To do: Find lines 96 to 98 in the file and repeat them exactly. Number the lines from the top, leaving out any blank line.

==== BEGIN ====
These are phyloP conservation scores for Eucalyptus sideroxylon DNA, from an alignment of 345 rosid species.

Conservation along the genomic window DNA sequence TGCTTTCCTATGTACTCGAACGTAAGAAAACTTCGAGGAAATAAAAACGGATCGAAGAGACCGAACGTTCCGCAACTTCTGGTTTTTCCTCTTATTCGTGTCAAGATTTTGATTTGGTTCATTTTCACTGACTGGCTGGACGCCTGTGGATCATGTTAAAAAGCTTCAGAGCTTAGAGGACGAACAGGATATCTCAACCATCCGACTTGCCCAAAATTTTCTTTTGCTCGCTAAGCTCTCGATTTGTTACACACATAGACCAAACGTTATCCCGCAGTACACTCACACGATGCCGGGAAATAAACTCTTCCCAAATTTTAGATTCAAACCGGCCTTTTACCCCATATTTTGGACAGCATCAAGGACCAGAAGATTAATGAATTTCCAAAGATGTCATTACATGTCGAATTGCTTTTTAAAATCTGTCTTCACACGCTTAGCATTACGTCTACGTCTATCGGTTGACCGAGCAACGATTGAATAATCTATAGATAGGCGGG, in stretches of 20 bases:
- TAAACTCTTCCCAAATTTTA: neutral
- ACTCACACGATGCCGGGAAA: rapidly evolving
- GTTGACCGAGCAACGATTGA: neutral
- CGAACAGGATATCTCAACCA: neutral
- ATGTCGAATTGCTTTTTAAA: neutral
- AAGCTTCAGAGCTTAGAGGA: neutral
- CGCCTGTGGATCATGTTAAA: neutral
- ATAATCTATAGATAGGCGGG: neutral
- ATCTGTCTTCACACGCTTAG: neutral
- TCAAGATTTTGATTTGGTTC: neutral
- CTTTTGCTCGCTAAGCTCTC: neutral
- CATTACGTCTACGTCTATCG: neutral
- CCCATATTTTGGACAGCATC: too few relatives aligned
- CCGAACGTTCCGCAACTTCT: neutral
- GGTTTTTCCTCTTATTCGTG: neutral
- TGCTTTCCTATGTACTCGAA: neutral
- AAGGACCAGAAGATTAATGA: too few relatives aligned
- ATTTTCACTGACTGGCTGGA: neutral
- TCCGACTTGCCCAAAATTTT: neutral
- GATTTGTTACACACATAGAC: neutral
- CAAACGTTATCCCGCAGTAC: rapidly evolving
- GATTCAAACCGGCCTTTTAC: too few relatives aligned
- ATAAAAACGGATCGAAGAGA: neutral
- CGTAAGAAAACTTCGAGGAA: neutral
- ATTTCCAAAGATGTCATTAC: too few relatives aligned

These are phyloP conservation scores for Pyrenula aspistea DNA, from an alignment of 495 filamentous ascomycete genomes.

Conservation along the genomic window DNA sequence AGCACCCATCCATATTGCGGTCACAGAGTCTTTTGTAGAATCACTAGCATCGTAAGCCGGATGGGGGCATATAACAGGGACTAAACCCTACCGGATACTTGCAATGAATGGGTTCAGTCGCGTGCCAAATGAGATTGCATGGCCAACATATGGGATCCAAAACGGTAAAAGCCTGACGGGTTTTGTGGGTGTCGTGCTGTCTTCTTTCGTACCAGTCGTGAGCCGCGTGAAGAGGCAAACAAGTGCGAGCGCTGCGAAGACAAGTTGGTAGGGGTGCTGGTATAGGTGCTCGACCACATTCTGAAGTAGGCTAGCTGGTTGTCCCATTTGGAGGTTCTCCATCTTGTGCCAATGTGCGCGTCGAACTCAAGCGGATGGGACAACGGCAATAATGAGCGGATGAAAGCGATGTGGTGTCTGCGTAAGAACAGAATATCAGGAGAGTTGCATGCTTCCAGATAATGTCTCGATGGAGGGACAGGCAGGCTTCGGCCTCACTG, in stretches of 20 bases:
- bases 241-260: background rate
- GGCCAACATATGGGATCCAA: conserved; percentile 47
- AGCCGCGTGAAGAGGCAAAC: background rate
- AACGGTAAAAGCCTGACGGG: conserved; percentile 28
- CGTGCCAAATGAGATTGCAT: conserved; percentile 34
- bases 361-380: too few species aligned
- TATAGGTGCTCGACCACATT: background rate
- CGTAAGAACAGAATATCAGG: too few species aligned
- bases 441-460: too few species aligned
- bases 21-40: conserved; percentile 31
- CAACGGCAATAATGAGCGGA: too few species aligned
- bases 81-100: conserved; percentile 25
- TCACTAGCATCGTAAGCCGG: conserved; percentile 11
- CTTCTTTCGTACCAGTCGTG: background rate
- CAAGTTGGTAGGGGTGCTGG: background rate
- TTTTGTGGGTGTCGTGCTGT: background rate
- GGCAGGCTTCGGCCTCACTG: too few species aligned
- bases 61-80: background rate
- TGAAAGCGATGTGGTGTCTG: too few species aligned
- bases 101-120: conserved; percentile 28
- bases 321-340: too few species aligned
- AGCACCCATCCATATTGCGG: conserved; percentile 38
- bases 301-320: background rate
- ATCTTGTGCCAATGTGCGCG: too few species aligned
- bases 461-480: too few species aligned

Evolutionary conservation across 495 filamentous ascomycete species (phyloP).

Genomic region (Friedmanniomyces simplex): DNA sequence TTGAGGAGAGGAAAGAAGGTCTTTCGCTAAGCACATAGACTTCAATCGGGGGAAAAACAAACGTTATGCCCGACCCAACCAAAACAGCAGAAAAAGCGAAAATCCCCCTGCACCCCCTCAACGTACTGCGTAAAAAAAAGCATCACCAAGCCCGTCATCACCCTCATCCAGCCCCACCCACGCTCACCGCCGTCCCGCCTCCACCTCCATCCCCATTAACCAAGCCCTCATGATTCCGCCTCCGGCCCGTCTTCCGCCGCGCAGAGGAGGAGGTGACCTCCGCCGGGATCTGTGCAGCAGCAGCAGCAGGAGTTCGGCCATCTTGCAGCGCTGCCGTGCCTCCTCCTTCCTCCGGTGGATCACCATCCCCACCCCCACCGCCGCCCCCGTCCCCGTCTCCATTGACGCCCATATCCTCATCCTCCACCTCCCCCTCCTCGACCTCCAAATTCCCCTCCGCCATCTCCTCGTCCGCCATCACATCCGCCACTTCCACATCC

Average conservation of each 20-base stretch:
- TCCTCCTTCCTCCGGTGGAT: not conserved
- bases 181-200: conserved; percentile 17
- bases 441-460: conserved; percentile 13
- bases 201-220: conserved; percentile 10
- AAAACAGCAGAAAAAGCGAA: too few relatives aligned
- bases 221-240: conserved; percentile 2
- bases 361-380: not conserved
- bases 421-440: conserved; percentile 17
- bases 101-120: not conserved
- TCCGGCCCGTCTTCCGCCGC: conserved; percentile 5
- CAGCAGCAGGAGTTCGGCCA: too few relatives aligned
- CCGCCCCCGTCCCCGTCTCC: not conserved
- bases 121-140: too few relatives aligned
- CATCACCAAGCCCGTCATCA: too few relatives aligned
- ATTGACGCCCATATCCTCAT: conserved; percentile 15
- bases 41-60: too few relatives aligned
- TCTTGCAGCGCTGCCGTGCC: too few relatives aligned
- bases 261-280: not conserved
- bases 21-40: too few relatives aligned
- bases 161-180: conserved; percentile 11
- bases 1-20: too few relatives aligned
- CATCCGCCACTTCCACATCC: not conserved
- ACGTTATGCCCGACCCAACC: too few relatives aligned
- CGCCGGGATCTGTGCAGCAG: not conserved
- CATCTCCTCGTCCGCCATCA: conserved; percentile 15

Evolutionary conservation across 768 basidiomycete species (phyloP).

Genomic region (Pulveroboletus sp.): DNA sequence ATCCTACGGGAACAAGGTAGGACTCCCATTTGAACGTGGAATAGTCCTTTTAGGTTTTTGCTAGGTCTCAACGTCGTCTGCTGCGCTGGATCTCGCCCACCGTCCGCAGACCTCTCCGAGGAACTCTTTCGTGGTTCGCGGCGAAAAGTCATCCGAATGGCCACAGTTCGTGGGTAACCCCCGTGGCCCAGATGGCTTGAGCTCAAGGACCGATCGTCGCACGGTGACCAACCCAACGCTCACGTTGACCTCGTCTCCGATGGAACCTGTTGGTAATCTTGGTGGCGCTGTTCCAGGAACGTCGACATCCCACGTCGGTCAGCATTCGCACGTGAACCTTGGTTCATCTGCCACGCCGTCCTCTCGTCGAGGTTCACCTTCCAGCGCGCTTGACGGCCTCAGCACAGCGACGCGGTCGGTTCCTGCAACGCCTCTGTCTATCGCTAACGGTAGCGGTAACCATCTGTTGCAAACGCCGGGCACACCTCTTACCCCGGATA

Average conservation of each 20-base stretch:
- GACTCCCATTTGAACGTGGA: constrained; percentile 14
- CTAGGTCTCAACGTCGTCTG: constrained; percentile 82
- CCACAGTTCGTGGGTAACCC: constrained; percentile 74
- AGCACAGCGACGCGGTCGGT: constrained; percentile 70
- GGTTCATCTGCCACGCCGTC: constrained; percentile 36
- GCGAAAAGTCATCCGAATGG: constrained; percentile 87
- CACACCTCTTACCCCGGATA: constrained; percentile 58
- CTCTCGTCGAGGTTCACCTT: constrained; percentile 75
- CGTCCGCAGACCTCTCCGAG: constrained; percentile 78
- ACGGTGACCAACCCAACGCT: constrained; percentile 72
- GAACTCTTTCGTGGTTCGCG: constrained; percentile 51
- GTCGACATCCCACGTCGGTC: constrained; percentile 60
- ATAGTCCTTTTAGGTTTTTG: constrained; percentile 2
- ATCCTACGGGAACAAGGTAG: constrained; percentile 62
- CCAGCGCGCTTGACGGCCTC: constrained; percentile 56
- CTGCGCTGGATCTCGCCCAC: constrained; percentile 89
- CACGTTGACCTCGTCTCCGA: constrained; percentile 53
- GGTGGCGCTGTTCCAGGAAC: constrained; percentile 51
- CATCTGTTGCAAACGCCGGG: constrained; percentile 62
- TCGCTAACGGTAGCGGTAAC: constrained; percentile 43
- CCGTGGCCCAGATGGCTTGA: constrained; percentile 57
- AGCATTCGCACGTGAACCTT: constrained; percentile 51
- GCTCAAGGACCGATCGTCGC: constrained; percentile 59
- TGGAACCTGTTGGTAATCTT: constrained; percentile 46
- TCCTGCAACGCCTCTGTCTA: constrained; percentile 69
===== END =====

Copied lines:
- GAACTCTTTCGTGGTTCGCG: constrained; percentile 51
- GTCGACATCCCACGTCGGTC: constrained; percentile 60
- ATAGTCCTTTTAGGTTTTTG: constrained; percentile 2